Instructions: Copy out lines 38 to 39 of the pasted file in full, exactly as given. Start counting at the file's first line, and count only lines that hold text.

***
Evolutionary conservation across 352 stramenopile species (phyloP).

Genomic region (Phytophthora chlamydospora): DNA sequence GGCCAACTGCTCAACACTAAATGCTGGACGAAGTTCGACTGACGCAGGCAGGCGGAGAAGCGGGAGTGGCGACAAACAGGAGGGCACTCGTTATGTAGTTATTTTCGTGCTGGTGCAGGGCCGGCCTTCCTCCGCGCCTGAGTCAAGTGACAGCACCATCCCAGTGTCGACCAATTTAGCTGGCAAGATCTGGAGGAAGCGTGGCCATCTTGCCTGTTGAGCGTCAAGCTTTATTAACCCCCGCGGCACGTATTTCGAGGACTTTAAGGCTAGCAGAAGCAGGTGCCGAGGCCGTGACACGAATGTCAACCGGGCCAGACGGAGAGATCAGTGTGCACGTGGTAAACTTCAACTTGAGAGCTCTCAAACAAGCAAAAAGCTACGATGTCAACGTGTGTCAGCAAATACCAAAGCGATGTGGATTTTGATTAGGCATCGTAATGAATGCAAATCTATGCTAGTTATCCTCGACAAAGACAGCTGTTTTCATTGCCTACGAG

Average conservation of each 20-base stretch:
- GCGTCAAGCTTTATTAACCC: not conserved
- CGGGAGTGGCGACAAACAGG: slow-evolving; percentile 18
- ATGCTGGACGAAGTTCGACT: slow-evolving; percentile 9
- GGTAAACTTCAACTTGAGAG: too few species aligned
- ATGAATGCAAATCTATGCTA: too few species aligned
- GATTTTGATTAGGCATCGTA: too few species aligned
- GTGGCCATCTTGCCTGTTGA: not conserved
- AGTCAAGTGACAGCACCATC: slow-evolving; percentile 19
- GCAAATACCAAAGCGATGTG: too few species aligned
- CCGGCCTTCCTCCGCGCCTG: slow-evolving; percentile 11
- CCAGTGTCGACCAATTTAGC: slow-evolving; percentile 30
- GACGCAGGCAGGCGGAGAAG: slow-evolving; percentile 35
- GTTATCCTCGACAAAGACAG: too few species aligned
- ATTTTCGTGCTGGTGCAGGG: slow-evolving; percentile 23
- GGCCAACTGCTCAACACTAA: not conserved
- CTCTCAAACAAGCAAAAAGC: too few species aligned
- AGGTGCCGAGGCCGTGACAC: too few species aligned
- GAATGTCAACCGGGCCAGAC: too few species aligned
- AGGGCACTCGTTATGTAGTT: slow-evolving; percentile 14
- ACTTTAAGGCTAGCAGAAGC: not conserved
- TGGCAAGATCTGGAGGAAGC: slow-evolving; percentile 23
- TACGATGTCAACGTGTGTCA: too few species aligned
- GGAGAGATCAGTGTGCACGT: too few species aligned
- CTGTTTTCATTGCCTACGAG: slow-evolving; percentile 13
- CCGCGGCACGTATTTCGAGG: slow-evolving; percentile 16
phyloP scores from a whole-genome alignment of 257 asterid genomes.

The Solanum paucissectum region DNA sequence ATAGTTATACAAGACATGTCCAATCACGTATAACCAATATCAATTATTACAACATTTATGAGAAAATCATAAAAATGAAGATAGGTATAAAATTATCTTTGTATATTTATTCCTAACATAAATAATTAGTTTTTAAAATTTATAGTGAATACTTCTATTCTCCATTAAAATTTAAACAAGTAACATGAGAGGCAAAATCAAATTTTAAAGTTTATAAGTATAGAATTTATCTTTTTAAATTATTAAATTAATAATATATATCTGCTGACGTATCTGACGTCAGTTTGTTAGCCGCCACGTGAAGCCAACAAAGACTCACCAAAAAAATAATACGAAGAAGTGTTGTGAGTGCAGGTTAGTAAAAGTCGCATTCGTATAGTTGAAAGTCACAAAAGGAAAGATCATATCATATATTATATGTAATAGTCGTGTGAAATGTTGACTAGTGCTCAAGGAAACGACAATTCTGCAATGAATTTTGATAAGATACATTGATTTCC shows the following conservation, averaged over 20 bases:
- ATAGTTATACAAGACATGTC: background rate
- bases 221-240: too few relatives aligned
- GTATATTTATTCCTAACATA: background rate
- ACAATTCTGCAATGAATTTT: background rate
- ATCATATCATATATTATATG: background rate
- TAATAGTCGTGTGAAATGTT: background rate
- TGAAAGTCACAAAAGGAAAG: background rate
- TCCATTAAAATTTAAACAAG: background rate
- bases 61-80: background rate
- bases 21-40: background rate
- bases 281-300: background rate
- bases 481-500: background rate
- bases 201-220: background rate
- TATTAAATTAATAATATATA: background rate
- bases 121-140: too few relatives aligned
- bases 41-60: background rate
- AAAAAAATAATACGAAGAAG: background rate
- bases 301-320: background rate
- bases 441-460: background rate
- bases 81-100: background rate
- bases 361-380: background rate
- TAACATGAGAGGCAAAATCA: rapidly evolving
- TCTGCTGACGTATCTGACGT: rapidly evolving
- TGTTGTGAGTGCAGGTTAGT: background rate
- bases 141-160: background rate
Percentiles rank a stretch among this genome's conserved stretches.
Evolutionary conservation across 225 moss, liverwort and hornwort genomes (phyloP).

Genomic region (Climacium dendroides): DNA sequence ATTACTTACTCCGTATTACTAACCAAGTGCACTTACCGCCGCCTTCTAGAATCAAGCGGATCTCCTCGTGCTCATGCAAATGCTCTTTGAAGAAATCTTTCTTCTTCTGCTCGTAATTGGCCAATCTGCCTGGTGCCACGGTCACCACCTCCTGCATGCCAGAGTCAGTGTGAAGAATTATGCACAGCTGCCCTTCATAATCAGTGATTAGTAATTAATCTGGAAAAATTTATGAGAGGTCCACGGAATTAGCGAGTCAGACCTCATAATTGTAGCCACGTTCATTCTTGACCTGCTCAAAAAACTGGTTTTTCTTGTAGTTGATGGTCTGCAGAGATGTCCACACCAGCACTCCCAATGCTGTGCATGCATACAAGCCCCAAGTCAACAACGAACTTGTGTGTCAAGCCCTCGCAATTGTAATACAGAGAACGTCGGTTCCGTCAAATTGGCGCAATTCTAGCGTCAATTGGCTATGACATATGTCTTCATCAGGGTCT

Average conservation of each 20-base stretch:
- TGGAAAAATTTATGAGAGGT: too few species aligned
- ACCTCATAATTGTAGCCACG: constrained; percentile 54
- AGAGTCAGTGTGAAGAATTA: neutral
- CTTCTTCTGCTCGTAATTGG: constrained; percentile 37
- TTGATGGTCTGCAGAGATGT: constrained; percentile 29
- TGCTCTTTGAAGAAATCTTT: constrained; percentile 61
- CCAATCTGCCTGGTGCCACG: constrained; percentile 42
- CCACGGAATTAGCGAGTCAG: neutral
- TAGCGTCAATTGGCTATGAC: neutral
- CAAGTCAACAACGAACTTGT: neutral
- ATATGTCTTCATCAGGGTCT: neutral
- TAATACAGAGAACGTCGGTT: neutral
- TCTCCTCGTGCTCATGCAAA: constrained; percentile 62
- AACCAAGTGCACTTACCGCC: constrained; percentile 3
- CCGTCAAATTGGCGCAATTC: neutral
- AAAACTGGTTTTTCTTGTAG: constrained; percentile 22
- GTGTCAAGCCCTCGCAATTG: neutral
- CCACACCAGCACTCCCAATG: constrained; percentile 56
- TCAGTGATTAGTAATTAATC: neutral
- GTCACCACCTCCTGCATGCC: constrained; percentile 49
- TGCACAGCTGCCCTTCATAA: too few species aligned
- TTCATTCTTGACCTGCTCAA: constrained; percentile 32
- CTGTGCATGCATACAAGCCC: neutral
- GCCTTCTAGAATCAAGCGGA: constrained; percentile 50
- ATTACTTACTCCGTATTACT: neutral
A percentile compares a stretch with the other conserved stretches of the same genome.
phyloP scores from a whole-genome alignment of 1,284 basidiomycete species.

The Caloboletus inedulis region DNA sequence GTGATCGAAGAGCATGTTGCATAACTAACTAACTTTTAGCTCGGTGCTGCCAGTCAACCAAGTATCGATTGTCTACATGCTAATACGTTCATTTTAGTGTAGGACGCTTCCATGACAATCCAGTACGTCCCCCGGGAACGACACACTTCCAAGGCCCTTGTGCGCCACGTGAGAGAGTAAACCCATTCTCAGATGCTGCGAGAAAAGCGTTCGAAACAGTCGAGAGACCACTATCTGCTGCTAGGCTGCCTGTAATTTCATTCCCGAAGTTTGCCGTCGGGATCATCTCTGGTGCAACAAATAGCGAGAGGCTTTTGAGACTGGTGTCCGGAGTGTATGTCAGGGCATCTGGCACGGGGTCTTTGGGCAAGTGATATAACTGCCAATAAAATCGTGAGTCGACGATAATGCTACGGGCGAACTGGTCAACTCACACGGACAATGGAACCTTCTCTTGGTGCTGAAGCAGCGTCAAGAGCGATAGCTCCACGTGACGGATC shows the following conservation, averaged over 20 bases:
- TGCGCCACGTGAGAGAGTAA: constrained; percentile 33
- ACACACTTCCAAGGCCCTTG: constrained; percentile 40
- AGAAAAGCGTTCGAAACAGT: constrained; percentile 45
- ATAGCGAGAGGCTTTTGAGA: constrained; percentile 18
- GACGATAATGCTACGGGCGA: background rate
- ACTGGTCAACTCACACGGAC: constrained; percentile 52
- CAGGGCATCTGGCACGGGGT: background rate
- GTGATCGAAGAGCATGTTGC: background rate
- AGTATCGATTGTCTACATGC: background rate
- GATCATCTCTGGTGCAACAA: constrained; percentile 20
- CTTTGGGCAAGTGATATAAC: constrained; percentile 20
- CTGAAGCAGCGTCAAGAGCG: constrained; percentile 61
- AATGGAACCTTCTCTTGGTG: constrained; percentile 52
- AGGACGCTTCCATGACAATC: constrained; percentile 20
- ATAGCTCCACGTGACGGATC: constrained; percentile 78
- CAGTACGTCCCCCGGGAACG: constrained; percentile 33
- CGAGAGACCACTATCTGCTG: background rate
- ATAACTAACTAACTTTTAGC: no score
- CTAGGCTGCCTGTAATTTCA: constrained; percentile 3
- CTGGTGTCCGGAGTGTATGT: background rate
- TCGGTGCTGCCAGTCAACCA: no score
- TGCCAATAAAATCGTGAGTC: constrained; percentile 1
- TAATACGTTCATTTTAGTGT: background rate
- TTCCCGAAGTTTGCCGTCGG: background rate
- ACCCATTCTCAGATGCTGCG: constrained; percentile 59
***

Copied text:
- TCCATTAAAATTTAAACAAG: background rate
- bases 61-80: background rate